“But when Skymoore left the ground, there were no more monsters to hunt and no roaming bandits to fend off, so Mrs. Grantham felt as though she had done her job long enough. As she experimented to find a new purpose, she briefly dabbled in toymaking. Using her innate dwarven craftsmanship, she made three toys of remarkable quality; a moltenwood puppet, a light stone cup-and-ball, and a kaleidoscope made with dragon-forged glass. They were splendid! But what really set them apart was what happened when she gave them away.

“The puppet she gave to a halfling whose voice was taken by a terrible sickness at a young age. The child later found that she could express her thoughts through the doll at will. Telepathic ventriloquism! The cup-and-ball went to a child whose parents sold all his toys so they could afford to eat, and he found that when he got the ball in the cup, it played a delightful chime which lifted the spirits of anybody who heard it. A little boy whose father was cruel and violent received the kaleidoscope, which could show him any place in the world – even places Mrs. Grantham had never heard of – when he needed to escape his troubled life.

“Most miraculous at all: Mrs. Grantham had no magical ability! It’s a phenomenon that Artificers have been studying for years, but the only conclusion is entirely unscientific. Mrs. Grantham’s love for this city and its people was so strong that it imbued the toys with magical properties.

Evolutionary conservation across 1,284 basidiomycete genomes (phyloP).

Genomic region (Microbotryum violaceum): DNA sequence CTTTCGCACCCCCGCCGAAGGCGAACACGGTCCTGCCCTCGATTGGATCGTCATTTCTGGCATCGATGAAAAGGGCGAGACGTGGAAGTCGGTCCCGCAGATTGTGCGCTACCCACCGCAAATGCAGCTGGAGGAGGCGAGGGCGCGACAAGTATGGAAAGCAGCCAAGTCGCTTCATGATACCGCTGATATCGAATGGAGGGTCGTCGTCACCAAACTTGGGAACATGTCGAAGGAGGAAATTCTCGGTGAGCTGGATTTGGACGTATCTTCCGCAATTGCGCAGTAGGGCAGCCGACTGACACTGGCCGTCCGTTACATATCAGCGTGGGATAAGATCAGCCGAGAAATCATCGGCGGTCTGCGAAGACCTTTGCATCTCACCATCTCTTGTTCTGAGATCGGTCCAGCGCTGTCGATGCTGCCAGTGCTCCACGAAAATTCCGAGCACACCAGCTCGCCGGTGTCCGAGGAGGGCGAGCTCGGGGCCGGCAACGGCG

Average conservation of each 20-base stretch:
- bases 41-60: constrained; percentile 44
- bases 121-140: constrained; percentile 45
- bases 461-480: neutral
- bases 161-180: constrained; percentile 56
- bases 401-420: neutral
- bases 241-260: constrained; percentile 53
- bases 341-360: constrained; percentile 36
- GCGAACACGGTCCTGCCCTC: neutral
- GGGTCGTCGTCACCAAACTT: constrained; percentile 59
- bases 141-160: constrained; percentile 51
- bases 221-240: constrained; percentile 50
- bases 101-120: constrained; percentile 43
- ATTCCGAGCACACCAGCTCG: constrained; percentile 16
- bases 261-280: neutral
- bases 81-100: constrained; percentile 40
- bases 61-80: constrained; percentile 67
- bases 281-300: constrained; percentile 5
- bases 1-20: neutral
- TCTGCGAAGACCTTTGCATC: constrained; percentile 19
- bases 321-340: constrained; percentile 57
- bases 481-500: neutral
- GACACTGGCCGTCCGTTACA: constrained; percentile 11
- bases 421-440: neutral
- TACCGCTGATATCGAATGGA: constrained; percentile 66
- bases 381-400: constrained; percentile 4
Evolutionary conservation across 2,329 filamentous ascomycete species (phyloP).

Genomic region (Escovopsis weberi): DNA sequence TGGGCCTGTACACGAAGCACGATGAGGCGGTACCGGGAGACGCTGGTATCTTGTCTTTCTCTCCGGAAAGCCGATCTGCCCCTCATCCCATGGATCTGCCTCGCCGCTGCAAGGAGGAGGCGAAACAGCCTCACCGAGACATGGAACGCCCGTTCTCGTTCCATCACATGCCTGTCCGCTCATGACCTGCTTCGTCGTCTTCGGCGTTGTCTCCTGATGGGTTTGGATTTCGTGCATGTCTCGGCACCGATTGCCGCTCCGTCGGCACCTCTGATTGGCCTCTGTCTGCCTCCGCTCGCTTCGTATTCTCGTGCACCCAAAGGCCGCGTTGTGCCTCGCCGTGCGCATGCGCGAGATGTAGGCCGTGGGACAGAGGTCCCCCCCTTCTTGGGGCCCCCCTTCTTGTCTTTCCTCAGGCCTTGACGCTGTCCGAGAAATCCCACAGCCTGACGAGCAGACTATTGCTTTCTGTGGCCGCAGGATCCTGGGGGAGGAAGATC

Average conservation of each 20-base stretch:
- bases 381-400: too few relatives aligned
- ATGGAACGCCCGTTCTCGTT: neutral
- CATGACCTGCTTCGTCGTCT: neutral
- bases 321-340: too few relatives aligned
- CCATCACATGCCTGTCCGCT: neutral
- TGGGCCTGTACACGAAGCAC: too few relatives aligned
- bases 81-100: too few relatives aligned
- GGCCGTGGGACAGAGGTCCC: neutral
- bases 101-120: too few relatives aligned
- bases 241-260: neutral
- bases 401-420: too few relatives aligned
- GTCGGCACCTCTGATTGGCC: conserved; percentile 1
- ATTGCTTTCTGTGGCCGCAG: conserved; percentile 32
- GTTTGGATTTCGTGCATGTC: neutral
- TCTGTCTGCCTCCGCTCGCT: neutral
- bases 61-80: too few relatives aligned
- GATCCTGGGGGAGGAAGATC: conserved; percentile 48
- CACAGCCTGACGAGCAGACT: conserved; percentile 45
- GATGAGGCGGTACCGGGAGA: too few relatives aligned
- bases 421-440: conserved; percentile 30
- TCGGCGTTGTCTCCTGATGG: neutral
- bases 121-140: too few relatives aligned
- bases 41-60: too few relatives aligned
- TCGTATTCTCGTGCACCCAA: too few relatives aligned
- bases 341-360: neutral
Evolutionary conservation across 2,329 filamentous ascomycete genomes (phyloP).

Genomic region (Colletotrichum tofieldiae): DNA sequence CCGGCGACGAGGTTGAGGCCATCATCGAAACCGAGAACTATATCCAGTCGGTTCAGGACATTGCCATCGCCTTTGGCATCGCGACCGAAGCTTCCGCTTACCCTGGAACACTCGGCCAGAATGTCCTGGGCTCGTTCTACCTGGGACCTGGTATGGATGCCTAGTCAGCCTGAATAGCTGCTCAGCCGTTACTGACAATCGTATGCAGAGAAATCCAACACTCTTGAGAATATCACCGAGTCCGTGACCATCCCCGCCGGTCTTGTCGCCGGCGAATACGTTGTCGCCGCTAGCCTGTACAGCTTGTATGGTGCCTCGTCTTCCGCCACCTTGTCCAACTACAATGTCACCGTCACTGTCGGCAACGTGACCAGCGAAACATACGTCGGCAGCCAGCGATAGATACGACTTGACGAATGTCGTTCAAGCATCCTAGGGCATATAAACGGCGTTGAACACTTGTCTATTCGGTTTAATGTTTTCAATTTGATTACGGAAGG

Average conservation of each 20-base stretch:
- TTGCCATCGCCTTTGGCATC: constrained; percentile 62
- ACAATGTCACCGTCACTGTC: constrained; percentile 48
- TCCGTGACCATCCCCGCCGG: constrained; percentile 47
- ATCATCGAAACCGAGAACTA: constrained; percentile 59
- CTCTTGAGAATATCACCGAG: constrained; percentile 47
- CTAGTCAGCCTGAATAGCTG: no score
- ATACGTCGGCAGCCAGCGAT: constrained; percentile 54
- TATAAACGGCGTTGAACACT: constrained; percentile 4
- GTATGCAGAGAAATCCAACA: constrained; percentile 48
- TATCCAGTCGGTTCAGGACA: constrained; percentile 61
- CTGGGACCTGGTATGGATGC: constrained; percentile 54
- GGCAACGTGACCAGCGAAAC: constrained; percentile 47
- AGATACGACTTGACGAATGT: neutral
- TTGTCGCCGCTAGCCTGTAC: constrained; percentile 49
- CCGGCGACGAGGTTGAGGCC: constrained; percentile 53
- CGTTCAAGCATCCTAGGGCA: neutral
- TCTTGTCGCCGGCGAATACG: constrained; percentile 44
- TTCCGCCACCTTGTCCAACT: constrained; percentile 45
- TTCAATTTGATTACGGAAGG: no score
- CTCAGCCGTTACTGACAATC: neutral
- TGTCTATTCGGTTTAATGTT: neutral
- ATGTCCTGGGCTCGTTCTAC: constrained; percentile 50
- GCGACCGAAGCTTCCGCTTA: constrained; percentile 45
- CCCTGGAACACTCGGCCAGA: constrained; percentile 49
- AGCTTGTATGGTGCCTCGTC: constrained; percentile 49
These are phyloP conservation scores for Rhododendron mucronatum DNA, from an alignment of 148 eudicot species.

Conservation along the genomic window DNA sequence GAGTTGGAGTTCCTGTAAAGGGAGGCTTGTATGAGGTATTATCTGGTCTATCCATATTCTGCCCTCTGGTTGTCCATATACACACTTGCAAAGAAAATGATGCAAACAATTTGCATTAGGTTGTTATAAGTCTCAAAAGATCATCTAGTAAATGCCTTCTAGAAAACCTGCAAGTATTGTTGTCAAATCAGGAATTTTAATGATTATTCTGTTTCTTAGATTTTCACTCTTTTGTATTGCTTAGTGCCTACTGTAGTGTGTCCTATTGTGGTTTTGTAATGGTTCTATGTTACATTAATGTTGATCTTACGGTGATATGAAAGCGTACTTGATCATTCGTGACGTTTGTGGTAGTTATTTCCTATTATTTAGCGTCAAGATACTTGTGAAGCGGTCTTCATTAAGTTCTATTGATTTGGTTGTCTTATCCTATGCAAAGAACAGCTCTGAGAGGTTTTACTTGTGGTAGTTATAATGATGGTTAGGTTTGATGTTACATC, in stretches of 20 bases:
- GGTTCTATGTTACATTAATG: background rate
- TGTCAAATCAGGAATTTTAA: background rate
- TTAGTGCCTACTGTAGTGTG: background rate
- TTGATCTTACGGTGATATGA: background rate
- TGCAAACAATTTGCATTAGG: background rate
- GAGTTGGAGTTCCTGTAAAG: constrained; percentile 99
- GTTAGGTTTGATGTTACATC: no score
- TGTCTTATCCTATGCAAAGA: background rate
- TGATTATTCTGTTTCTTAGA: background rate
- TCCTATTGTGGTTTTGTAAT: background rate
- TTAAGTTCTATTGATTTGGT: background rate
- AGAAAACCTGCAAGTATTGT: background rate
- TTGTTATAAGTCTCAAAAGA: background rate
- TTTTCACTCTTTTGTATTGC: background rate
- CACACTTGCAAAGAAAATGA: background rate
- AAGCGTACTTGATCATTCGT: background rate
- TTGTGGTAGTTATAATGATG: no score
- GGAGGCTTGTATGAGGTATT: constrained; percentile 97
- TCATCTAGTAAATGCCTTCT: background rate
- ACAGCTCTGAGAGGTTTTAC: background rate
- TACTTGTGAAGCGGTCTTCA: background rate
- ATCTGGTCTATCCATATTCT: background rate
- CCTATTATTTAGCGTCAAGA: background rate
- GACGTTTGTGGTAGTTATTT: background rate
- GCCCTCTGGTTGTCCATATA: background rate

“Despite this, she was discouraged by her peers and told she was wasting her real talents by working on trinkets. So, doing what she thought her town wanted, Mrs. Grantham resumed her position as guard captain, and kept Skymoore safe from what few criminals lurked within.

“Over two decades later, a recently-retired Mrs. Grantham heard news that a local toy shop, Bobble’s Baubles, was scheduled for destruction so that the Windomere family, who owned the land, could mine the crimsontar deep beneath the store. The owner, Ol’ Bobbie Bobble, was too frail to defend her store, so Dubedrid Grantham took the cause upon herself.